“Uh, sure… sure, Roger, I’ll give you a minute to look things over with… your friend,” she said, apparently finding it hard to pull her eye’s off the stranger.

“I apologize for that,” Roger said to Klortho as soon as she had walked away. “I don’t know what got into her.”

“You are very kind Roger, but she was afraid of my appearance. They all are.”

Roger looked over Klortho’s shoulder and saw Becky talking to Vern, the local Deputy Sheriff having his coffee, and noticed the customers at other tables trying not to stare.

“Jeez, I’m really sorry about this, I thought the people in this town had more manners than this,” Roger apologized.

“What in the hell you got here, Roger?” Deputy Sherrif Vern said as he walked up to the booth in the corner.



“Fine. Deputy, is that how your mama taught you to greet strangers?” Roger asked.

“My Mama? You got a lot of balls old man, talking to me like that, bringing a… God knows what into the diner. What are you anyway?” Vern asked, squaring off to face Klortho.

“There’s no need for the tough guy routine Vern,” Roger said but was pushed back into his seat before he could get up.

“Stay put old man. And you, you speak English?”

“I do, Deputy,” Klortho said.

“Jesus Christ ain’t you the freakiest thing I ever seen,” Vern said, placing his hand more firmly around the grip on his pistol still in its holster.

“Is there some kind of law against having breakfast, Vern?” Roger asked.

“That’s Deputy, old man,” Vern said.

“This is ridiculous, Carl, are you going to let him threaten your customers like this?” Roger called to the owner, noticing that all eyes were on them at the end of the diner. But Carl just shrugged. “That’s it, we’re out of here Klortho.”

“Klortho?” Vern asked, noticing too late that Roger was getting up out of the booth. “I said sit…”

But Roger quite easily slipped away from the Deputy’s arm and was standing up next to him before Vern knew what was happening.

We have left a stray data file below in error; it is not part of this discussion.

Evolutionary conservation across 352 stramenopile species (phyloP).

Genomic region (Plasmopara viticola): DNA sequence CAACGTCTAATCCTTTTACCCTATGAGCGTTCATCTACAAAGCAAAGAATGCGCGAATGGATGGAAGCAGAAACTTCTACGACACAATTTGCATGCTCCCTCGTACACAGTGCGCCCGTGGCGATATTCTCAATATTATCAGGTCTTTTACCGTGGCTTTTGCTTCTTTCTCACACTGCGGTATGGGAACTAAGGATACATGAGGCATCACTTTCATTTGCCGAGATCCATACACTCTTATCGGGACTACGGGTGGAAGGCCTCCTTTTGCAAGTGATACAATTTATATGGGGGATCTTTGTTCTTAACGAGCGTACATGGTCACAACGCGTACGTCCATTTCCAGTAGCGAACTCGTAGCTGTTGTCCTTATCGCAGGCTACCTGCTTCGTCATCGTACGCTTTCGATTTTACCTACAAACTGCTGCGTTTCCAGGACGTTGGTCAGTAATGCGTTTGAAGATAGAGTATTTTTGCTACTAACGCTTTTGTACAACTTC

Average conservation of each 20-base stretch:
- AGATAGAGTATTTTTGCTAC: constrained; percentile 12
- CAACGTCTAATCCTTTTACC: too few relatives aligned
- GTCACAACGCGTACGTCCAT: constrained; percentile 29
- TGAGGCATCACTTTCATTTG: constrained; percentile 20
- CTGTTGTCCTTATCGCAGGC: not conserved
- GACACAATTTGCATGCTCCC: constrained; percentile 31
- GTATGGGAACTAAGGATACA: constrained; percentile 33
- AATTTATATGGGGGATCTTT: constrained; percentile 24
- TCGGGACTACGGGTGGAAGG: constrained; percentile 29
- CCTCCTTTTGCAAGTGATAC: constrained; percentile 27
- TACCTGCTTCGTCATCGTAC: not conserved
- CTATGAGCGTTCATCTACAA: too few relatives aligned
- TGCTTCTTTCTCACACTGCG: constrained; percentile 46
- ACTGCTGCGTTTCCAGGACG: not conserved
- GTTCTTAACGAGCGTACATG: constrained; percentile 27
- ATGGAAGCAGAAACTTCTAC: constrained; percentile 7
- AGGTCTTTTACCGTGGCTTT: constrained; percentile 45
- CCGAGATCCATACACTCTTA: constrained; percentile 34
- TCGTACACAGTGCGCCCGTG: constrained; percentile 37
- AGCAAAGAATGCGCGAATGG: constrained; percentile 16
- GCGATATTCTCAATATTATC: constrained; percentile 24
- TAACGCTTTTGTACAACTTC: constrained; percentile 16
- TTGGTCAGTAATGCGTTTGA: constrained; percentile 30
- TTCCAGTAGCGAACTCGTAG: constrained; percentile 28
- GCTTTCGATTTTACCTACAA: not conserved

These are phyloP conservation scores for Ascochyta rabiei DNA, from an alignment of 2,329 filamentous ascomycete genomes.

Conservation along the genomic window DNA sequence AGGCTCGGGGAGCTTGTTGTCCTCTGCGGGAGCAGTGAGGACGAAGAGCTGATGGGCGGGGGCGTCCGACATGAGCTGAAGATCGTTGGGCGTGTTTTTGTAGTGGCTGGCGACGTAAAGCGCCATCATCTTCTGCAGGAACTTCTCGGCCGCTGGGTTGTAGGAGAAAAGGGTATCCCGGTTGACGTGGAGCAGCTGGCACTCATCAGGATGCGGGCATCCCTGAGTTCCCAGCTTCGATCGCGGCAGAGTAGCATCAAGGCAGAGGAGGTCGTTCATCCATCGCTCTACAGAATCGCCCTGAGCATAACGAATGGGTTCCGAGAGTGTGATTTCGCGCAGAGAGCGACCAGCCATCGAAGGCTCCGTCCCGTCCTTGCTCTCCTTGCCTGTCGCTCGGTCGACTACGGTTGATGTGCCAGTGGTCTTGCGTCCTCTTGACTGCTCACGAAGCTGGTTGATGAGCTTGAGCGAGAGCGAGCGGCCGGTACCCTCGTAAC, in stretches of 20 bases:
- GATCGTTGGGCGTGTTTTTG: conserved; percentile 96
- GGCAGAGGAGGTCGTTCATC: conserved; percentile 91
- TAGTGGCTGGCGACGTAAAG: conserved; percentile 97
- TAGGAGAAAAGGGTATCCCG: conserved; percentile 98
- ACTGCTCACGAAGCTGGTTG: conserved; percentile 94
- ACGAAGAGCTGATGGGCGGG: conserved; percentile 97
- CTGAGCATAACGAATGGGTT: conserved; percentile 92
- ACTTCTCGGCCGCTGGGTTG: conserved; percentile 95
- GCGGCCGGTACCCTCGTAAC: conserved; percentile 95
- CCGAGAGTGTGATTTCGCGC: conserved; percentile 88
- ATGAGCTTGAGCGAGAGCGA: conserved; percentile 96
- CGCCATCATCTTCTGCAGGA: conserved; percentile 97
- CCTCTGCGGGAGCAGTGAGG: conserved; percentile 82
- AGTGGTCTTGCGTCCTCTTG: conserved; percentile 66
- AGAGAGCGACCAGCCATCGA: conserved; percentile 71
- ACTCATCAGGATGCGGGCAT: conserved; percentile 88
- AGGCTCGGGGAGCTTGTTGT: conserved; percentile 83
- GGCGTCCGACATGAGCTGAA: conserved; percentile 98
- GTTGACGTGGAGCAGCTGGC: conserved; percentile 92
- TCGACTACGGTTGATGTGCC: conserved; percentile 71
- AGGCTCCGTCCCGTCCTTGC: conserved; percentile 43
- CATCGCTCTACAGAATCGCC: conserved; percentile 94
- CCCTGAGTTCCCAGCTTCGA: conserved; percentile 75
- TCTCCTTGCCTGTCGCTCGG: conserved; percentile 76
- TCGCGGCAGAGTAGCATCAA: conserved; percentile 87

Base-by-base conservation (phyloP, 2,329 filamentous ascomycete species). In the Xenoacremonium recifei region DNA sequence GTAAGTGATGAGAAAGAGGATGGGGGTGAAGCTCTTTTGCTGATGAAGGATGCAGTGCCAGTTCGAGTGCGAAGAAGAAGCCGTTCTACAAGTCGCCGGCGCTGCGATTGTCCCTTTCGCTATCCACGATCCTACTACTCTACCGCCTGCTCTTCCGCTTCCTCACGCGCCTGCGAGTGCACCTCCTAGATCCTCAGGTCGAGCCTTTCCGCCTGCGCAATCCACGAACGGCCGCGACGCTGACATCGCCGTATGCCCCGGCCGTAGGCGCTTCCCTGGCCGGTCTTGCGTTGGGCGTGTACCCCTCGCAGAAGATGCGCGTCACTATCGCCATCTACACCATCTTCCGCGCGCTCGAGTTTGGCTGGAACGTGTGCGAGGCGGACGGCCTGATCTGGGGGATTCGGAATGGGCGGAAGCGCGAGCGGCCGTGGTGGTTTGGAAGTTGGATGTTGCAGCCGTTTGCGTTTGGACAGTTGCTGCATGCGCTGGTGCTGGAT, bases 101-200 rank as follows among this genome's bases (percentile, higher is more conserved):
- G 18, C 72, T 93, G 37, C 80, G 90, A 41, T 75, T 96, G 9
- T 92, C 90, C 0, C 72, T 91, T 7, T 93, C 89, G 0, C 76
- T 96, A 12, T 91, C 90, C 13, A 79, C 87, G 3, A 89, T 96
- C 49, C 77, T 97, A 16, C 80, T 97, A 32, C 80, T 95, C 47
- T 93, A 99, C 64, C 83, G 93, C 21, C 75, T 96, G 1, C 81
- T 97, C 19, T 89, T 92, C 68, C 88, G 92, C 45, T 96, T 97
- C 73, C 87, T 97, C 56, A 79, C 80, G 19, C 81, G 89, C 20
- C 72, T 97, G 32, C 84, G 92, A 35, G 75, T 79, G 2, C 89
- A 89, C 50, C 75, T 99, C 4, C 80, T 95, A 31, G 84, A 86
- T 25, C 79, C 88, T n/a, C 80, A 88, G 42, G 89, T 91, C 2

“Meet me at the truck Klortho, I have to have a word with the Deputy,” Roger said, tossing him the keys. Klortho easily caught them and stood up, the two of them on either side of the Deputy. “Look at me, Deputy. You’re being mighty rude to my friend here for no good reason.”

“I’m in charge here,” Vern said. “Sit back down in that booth.”

“Or what?” Roger asked. “You’ll arrest me? You better call for backup if you think that’s what’s going to happen. Who else is working with you today? Randy? Call Randy, let’s get a level head in here.”

“I’m in charge, we don’t need a… I don’t need Randy,” Vern said, realizing that he was losing control of the situation.

“You need to deescalate the situation, Deputy. Take a deep breath. There’s no danger here except the one you are creating,” Roger said in a slow and steady voice. “Klortho, you can go to the truck now.”

“No he can’t,” Vern almost screamed.

“We’ll both wait there for your reinforcements to arrive,” Roger said.

“I don’t need reinforcement,” Vern said, drawing his gun from his holster. A collective gasp went up from the people in the diner who scrambled away from their stools at the counter or ducked a little lower in their booths.

“You have got to be kidding me,” Roger said. “You are a disappointment to the badge.”